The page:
With Intérieur aux aubergines, a masterpiece of balance of form and color painted in 1911, Henri Matisse explored the ability of color to shape space. Where light tones surge toward the viewer's eye, the painting's dark colors seem to plunge into the depths of the canvas.
Historical context of the work
It was in a context of creative effervescence, stimulated by commissions of primary importance including The Pink Studio and The Painter's Family for Sergei Shchukin (Russian businessman and great collector of modern art), that Henri Matisse settled in Collioure from the end of August until mid-October 1911 : reunion with a founding place for the painter, witnessing the beginnings of Fauvism six years earlier, and essential retreat to complete, as he wrote in September 1911 in a letter to Ivan Morosov, " an important decorative work ".
Intérieur aux aubergines would thus become the third painting in the sequence of large " symphonic " interiors.
Henri Matisse, Intérieur aux aubergines (1911), Musée de Grenoble © Succession H. Matisse.
A decorative masterpiece
Intérieur aux aubergines marks a further step by Henri Matisse in developing his own definition of " decorative ".
The all-over effect, achieved through the arrangement of various ornamental motifs such as the screen, wallpaper, tablecloth, or curtain, is accentuated by the semifloral pattern in the forms of clematis, which covers the entire surface of the painting. Only a close reading of the work allows us to understand its complexity, which is, at first, engorged by its decorative character and profusion.
" The most radically decorative work he ever painted " (Fourcade, essay, 1974).
A dimensional game
The use of tempera, a dominant technique before the advent of oil painting, allowing great finesse and requiring careful and delicate preparation, here produces a very matte and textureless effect, which accentuates the impression of flatness of the painting.
Although the space thought up by Matisse is complex and saturated, the interlocking of the various elements in the surface is masterful, almost radical. The transition from a three-dimensional representation to the two-dimensional radicality of the work's surface is masterfully carried out by the painter, who thus renews the very notion of the painting. With this work, Matisse achieves the tour de force of substituting decorative space for the illusionistic space that had dominated Western painting for several centuries.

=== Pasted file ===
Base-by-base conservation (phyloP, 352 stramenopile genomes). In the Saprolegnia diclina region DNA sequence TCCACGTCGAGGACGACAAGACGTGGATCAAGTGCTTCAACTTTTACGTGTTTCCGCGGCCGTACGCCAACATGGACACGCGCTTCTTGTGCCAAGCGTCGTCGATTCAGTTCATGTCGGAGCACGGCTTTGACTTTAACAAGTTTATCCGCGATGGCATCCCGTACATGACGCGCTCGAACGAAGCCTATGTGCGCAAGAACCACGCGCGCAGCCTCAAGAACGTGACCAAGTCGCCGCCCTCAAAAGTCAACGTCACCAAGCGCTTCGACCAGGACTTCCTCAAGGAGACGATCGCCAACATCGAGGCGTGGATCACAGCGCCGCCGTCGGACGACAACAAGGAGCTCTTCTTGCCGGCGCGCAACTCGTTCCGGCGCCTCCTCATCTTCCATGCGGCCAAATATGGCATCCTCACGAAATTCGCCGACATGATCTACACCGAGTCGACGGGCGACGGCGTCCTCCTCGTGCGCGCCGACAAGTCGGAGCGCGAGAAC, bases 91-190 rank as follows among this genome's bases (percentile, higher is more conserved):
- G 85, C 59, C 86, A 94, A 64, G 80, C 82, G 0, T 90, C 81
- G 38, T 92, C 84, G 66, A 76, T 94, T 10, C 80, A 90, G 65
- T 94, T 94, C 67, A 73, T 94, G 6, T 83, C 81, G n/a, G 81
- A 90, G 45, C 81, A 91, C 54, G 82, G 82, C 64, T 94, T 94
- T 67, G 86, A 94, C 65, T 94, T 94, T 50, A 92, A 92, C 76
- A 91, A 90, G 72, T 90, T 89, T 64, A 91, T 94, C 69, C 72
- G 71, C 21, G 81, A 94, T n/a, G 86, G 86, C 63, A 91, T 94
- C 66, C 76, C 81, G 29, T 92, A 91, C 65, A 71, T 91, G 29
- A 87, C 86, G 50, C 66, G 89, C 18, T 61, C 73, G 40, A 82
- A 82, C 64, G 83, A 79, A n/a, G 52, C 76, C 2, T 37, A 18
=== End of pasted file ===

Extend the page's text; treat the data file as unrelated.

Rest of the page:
From illusionism to decorative
One of the key elements in the transition from illusionism to decorative lies in the use of superimposed screens that suggest the idea of depth. These screens follow one another, each time designating a very distinct reality, which provides the viewer with different possibilities of looking: the slant of the fireplace on the left, the reflection of the mirror and, above it, the empty frames, the table in front of the screen itself in front of the open door to the terrace, on the right the open window, and, all around, the floor and wall in a single surface dotted with the pattern of flower petals.
Acquisition by the Stein family
The painting was acquired in October 1911 by Sarah and Michael Stein, important collectors of modern art who were patrons of Henri Matisse and Picasso, just before Matisse left for Moscow. The painting was hung in their apartment on Rue Madame, which was regularly visited by the painter's most fervent admirers. The installation of this large-scale canvas in Paris allowed Matisse to masterfully assert his singularity within the avant-garde, at a time when his former Fauvist friends were moving toward Cubism or retreating to a more timidly post-impressionist painting.
Unfortunately, during the war, the Steins had to part with large pieces of their collection in preparation for a return to the United States. Matisse made them an offer for the painting in late 1916, and finally bought it back from them in November 1917 at the original price.
Donation of the work to the Musée de Grenoble
Matisse donated the painting in 1922 to the Musée de Grenoble, where Andry-Farcy, the museum's curator from 1919 to 1949, was beginning to assemble an important collection of modern art.
Extremely fragile due to the tempera technique, this work will almost never travel. It was, however, seen in Paris during the great retrospective of 1993, as well as in the exhibition " Matisse, like a novel " organized by the Centre Pompidou in 2020.
An inexhaustible source of inspiration
Intérieur aux aubergines was chosen to become the inspiration for our namesake collection, imagined in collaboration with Cristina Celestino. A particularly decorative work, it perfectly echoes the Italian designer's practice and the expression of her decorative universe.
From this collaboration come several pieces of furniture, accessories and textiles with assertive patterns and shapes.
Cristina Celestino's subtle interpretation of the work thus results in character pieces with strong aesthetic dimensions.
Elisa Vendramin, illustration for Maison Matisse